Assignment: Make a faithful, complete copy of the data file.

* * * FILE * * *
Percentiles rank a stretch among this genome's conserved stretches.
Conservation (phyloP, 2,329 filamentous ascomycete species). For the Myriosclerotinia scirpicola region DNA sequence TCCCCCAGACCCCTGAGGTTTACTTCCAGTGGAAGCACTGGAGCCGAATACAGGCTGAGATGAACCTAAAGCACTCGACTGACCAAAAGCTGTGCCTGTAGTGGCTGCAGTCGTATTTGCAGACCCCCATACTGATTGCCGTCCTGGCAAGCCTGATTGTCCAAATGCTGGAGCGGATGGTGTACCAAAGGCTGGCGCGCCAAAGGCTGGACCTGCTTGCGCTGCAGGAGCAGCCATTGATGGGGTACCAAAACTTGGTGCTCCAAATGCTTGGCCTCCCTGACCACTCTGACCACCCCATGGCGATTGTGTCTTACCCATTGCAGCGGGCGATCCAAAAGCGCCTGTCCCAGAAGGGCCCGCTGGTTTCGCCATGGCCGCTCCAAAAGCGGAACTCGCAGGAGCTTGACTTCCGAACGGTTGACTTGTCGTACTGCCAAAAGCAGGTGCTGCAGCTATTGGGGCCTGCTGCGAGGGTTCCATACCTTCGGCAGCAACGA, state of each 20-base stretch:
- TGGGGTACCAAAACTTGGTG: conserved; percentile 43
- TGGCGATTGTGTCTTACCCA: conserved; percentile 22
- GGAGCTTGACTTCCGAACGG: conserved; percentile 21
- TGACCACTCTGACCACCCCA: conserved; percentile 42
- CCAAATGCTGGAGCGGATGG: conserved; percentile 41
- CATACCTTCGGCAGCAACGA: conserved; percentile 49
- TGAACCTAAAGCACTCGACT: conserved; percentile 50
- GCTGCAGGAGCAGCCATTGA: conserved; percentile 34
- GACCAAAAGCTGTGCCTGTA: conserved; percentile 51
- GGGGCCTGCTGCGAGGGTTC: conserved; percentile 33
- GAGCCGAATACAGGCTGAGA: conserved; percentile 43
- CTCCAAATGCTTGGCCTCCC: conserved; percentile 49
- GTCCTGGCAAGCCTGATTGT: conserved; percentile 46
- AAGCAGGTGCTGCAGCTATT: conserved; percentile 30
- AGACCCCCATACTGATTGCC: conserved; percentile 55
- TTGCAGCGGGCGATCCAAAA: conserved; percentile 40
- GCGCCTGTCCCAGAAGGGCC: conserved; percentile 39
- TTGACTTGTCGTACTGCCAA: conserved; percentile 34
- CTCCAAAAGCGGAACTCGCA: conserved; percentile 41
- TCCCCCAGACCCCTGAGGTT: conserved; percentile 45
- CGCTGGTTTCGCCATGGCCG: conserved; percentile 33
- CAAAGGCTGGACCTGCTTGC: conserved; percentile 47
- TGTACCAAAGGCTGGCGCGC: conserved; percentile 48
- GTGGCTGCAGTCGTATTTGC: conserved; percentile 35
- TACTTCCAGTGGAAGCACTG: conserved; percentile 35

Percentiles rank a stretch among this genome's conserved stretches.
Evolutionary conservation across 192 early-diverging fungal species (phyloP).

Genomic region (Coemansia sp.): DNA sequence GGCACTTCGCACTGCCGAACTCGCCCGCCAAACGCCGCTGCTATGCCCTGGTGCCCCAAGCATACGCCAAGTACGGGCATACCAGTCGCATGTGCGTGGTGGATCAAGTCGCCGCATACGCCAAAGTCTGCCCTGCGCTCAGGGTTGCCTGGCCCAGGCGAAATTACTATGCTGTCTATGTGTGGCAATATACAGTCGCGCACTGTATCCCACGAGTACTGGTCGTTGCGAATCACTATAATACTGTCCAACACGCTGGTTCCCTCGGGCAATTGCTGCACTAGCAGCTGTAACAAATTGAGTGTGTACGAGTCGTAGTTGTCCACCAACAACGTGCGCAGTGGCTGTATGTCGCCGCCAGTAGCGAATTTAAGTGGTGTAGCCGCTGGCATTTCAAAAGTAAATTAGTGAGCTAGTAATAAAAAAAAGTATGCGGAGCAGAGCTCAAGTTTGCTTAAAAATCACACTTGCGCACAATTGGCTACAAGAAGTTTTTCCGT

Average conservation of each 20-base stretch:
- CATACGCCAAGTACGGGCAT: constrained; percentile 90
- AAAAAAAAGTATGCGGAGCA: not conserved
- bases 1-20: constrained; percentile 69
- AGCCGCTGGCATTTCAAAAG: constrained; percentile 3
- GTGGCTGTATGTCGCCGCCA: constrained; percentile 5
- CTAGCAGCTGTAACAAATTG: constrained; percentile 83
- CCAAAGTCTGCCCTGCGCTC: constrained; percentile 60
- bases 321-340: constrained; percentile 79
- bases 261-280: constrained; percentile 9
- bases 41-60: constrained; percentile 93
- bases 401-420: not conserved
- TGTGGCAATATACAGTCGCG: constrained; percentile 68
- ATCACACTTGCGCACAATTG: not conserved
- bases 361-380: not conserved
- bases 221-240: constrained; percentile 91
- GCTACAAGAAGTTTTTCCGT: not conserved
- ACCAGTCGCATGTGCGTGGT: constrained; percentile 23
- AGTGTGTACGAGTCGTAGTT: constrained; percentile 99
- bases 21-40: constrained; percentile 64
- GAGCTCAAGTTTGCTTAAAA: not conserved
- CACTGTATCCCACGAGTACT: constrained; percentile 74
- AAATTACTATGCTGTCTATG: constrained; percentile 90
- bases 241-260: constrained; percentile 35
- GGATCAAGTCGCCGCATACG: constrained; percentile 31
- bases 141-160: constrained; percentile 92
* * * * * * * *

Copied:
Percentiles rank a stretch among this genome's conserved stretches.
Conservation (phyloP, 2,329 filamentous ascomycete species). For the Myriosclerotinia scirpicola region DNA sequence TCCCCCAGACCCCTGAGGTTTACTTCCAGTGGAAGCACTGGAGCCGAATACAGGCTGAGATGAACCTAAAGCACTCGACTGACCAAAAGCTGTGCCTGTAGTGGCTGCAGTCGTATTTGCAGACCCCCATACTGATTGCCGTCCTGGCAAGCCTGATTGTCCAAATGCTGGAGCGGATGGTGTACCAAAGGCTGGCGCGCCAAAGGCTGGACCTGCTTGCGCTGCAGGAGCAGCCATTGATGGGGTACCAAAACTTGGTGCTCCAAATGCTTGGCCTCCCTGACCACTCTGACCACCCCATGGCGATTGTGTCTTACCCATTGCAGCGGGCGATCCAAAAGCGCCTGTCCCAGAAGGGCCCGCTGGTTTCGCCATGGCCGCTCCAAAAGCGGAACTCGCAGGAGCTTGACTTCCGAACGGTTGACTTGTCGTACTGCCAAAAGCAGGTGCTGCAGCTATTGGGGCCTGCTGCGAGGGTTCCATACCTTCGGCAGCAACGA, state of each 20-base stretch:
- TGGGGTACCAAAACTTGGTG: conserved; percentile 43
- TGGCGATTGTGTCTTACCCA: conserved; percentile 22
- GGAGCTTGACTTCCGAACGG: conserved; percentile 21
- TGACCACTCTGACCACCCCA: conserved; percentile 42
- CCAAATGCTGGAGCGGATGG: conserved; percentile 41
- CATACCTTCGGCAGCAACGA: conserved; percentile 49
- TGAACCTAAAGCACTCGACT: conserved; percentile 50
- GCTGCAGGAGCAGCCATTGA: conserved; percentile 34
- GACCAAAAGCTGTGCCTGTA: conserved; percentile 51
- GGGGCCTGCTGCGAGGGTTC: conserved; percentile 33
- GAGCCGAATACAGGCTGAGA: conserved; percentile 43
- CTCCAAATGCTTGGCCTCCC: conserved; percentile 49
- GTCCTGGCAAGCCTGATTGT: conserved; percentile 46
- AAGCAGGTGCTGCAGCTATT: conserved; percentile 30
- AGACCCCCATACTGATTGCC: conserved; percentile 55
- TTGCAGCGGGCGATCCAAAA: conserved; percentile 40
- GCGCCTGTCCCAGAAGGGCC: conserved; percentile 39
- TTGACTTGTCGTACTGCCAA: conserved; percentile 34
- CTCCAAAAGCGGAACTCGCA: conserved; percentile 41
- TCCCCCAGACCCCTGAGGTT: conserved; percentile 45
- CGCTGGTTTCGCCATGGCCG: conserved; percentile 33
- CAAAGGCTGGACCTGCTTGC: conserved; percentile 47
- TGTACCAAAGGCTGGCGCGC: conserved; percentile 48
- GTGGCTGCAGTCGTATTTGC: conserved; percentile 35
- TACTTCCAGTGGAAGCACTG: conserved; percentile 35

Percentiles rank a stretch among this genome's conserved stretches.
Evolutionary conservation across 192 early-diverging fungal species (phyloP).

Genomic region (Coemansia sp.): DNA sequence GGCACTTCGCACTGCCGAACTCGCCCGCCAAACGCCGCTGCTATGCCCTGGTGCCCCAAGCATACGCCAAGTACGGGCATACCAGTCGCATGTGCGTGGTGGATCAAGTCGCCGCATACGCCAAAGTCTGCCCTGCGCTCAGGGTTGCCTGGCCCAGGCGAAATTACTATGCTGTCTATGTGTGGCAATATACAGTCGCGCACTGTATCCCACGAGTACTGGTCGTTGCGAATCACTATAATACTGTCCAACACGCTGGTTCCCTCGGGCAATTGCTGCACTAGCAGCTGTAACAAATTGAGTGTGTACGAGTCGTAGTTGTCCACCAACAACGTGCGCAGTGGCTGTATGTCGCCGCCAGTAGCGAATTTAAGTGGTGTAGCCGCTGGCATTTCAAAAGTAAATTAGTGAGCTAGTAATAAAAAAAAGTATGCGGAGCAGAGCTCAAGTTTGCTTAAAAATCACACTTGCGCACAATTGGCTACAAGAAGTTTTTCCGT

Average conservation of each 20-base stretch:
- CATACGCCAAGTACGGGCAT: constrained; percentile 90
- AAAAAAAAGTATGCGGAGCA: not conserved
- bases 1-20: constrained; percentile 69
- AGCCGCTGGCATTTCAAAAG: constrained; percentile 3
- GTGGCTGTATGTCGCCGCCA: constrained; percentile 5
- CTAGCAGCTGTAACAAATTG: constrained; percentile 83
- CCAAAGTCTGCCCTGCGCTC: constrained; percentile 60
- bases 321-340: constrained; percentile 79
- bases 261-280: constrained; percentile 9
- bases 41-60: constrained; percentile 93
- bases 401-420: not conserved
- TGTGGCAATATACAGTCGCG: constrained; percentile 68
- ATCACACTTGCGCACAATTG: not conserved
- bases 361-380: not conserved
- bases 221-240: constrained; percentile 91
- GCTACAAGAAGTTTTTCCGT: not conserved
- ACCAGTCGCATGTGCGTGGT: constrained; percentile 23
- AGTGTGTACGAGTCGTAGTT: constrained; percentile 99
- bases 21-40: constrained; percentile 64
- GAGCTCAAGTTTGCTTAAAA: not conserved
- CACTGTATCCCACGAGTACT: constrained; percentile 74
- AAATTACTATGCTGTCTATG: constrained; percentile 90
- bases 241-260: constrained; percentile 35
- GGATCAAGTCGCCGCATACG: constrained; percentile 31
- bases 141-160: constrained; percentile 92